1 cup heavy cream— Here's a trick: I don't use cream, believe it or not, as it's too rich. I used Nido brand Leche Entera en Polvo, dissolved in water. It's plenty rich and good tasting. 

Salt and freshly ground pepper
1/2 tsp. Tabasco
A pinch or two of leaf thyme is nice.
1 recipe Pot Pie Pastry— The recipe below is good, but I made a couple of significant changes .
1 egg yolk beaten with 1 TBS water

Chop enough parsley to fill 1/4 cup; set aside. Place remaining parsley, chicken, and half the onions in a large pot with water to cover; bring to a boil over high heat. Reduce heat; simmer 30 minutes. Remove chicken; cool. Pull off meat in like-size pieces; place in a large bowl. Return bones to pot; simmer 1 hour. Strain stock; return to pot over medium heat. Cook carrots, potatoes, sugar snaps, and remaining onions in stock, in batches, just until tender, adding as cooked to chicken. (You can do it this way, or you can make a separate, dedicated and richer chicken stock in advance.)

Preheat oven to 450°. Cook garlic and mushrooms in 1 TBS of the butter in a small skillet over medium heat for 3 minutes. Add to chicken mixture. In the same skillet, melt remaining 3 TBS butter and sprinkle in flour. Stir constantly over medium heat, 2–3 minutes. Stir in 1 cup stock until thickened. Remove from heat and add cream. Add chopped parsley, and season to taste with salt, pepper, and Tabasco. Gently stir sauce into chicken mixture.

Prepare pastry. Line a 9" pan with pastry (notes), fill with chicken mixture, and cover with top pastry. Crimp edges, cut a vent in top, and brush with egg wash. Bake 15 minutes. Reduce heat to 350°, and continue baking until crust is browned, about 35 minutes.

1. I do not use a bottom crust, thereby avoiding the possibility of a soggy bottom. You can do as you like.

2. Another tip is to let the pie filling cool before assembling it.

3. Another is to bake the pies on a lipped baking tray with aluminum foil or baking parchment underneath, to make cleanup much easier.

Pot Pie Pastry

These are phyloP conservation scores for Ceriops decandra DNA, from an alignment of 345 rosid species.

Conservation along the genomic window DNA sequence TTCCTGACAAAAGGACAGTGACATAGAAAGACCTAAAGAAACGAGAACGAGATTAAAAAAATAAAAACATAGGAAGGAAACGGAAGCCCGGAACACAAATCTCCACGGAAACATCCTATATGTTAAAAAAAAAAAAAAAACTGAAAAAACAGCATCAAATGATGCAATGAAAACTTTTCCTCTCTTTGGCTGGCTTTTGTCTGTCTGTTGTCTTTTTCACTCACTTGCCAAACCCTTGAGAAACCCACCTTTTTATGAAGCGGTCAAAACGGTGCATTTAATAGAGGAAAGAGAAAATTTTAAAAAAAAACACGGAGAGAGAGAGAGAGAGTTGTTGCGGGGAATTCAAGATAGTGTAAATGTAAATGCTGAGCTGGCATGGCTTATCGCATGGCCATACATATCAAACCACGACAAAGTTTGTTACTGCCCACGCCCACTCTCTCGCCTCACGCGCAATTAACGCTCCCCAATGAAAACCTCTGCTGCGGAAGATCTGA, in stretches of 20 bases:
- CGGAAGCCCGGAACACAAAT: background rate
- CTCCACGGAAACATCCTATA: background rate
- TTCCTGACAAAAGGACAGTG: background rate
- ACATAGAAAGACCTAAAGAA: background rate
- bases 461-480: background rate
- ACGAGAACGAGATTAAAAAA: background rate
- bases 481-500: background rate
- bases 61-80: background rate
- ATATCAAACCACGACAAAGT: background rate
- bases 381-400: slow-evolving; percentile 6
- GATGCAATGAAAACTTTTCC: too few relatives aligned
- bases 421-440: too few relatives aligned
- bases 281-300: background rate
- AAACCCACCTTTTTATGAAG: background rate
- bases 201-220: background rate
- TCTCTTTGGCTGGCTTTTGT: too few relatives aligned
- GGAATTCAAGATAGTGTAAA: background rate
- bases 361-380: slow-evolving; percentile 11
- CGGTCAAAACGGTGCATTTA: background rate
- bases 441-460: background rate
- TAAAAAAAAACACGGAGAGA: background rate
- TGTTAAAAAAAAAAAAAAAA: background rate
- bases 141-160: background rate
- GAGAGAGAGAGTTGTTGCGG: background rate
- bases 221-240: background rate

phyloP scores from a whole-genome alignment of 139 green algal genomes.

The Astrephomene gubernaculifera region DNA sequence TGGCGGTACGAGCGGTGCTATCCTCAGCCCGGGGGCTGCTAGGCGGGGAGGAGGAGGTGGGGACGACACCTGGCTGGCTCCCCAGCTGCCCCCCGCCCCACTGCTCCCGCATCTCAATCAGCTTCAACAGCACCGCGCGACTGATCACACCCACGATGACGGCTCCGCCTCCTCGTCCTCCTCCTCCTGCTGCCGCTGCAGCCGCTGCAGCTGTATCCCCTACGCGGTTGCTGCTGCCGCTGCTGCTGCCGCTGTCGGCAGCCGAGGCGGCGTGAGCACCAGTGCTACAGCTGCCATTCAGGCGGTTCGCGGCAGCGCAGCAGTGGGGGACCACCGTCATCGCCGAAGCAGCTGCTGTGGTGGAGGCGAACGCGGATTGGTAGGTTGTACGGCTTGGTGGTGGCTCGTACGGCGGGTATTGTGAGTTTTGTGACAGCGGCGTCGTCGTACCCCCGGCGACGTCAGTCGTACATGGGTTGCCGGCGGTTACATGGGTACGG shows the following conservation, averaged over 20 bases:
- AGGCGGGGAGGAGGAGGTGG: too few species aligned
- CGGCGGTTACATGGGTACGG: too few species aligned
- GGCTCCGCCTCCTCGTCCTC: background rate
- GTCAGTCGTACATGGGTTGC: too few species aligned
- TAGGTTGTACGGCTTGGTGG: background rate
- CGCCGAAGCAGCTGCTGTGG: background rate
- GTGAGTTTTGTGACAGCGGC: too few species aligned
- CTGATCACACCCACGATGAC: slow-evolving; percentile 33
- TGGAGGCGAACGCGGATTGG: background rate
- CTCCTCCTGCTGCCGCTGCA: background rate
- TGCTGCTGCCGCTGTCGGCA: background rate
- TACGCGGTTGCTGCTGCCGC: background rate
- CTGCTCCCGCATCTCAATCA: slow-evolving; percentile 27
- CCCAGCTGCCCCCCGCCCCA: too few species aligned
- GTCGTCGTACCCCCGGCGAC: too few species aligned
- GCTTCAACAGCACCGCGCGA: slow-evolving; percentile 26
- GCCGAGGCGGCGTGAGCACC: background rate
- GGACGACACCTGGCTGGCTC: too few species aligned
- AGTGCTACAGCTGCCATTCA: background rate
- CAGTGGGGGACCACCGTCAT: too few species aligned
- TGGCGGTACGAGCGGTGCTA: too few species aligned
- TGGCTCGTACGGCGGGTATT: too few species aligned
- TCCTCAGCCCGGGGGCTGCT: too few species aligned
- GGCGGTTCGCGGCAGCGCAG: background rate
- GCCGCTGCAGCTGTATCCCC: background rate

3 cups all-purpose flour
2 tsps sugar, optional
1 1/4 tsp. salt
1/4 lb. chilled butter, cut into small pieces
1/2 cup chilled shortening —I used manteca de cerdo (lard), from our favorite carnicería. This makes a very flaky short crust.

Sift flour and salt into a medium bowl. Add butter and shortening, and cut into flour with a pastry blender or two knives until mixture resembles coarse crumbs. Stir in 4–5 TBS ice water, until dough just holds together.

Divide into 2 uneven balls: two-thirds for the bottom crust and one-third for the top. Pat each into a disk and wrap in plastic. Refrigerate for 1 hour to allow the dough to rest.

Roll out on a floured surface to fit a 9" pie pan. Fill and bake according to pot pie recipe.

SERVES 6 – 8
Adapted from James Beard’s American Cookery - Saveur Issue #8

Here's the larger of the two chicken pot pies that I made. I suggest bread and butter pickles as an accompaniment. Unfortunately, I forgot to put them out.

Chicken Pot Pie
We accompanied the pie with other dishes.

Boston Baked Beans and Brown Bread. Kind of superfluous, but good.
Fat and mayo free cole slaw

Since I was making pies, I made a Deep Dish Apple and a Peach Pie.

It was all the epitome of American comfort food.
Amazingly, we had very few leftovers, as we gave our guests some to take home. 

Friday, October 05, 2012

It's Not Easy Being Green

Amphibious Exercises at Mariscos La Güera

From the New Yorker Magazine
Sunday, September 30, 2012, we joined friends for another comida at La Güera, our favorite restaurant in Pátzcuaro. It was after 2:00 p.m. on  Sunday, the busiest day of the week. The day before, I had requested a special dish not on the menu: Guatape Verde de Camarones. Judith Melgoza, the owner and our friend, agreed to make it. There were some doubts as to whether my wish would be realized, but after a confused exchange with our waitress, we suspended our hopes and ordered regular apps. 

Then, suddenly, Judith appeared with a smile, and a chowder cup in hand with two spoons, to give us a taste of a green, herbal sauce. We approved, and our waitress served the six of us two large plates of Guatape. The dish was good, although lacking much of the desirable anise-like taste of hoja santa. 

When I had made Guatape a few years ago, I overdosed the dish with too many pungent herbs as well as a strong shrimp shell stock. That error was compounded by overthickening the sauce. See the recipe below.

Guatape Verde de Camarones "La Güera"
Guatape Verde de Camarones. Adapted from "Mexico—The Beautiful Cookbook".

3 chiles poblanos, quitan las semillas y membranas

4 tomates verdes, sin cáscaras

2 tazas de perejil fresco

3 hojas pequeñas de hoja santa

4 tazas de agua o de caldo de camarón

1/4 taza de aceite de olivas o de manteca

1 cebolla grande, finamente picada

1 1/2 cucharas soperas de Maizena, suspendida en un poco de agua tibia.

sal y pimienta blanca

1 kilo de camarones crudos, preferemente con sus cabezas intactas

jugo de un limón 

Modo de hacer

En licuadora, haz puré de los chiles, tomates verdes, perejil y hierba santa con el agua. Pase por un tamiz y pon al lado.

Caliente el aceite en una cacerola grande, pon la cebolla y acitrona. Añadie el puré de chiles y hierbas, freir hasta que llega a hervir, añadie la Maizena suspendida en agua. Cocine hasta que se espesa.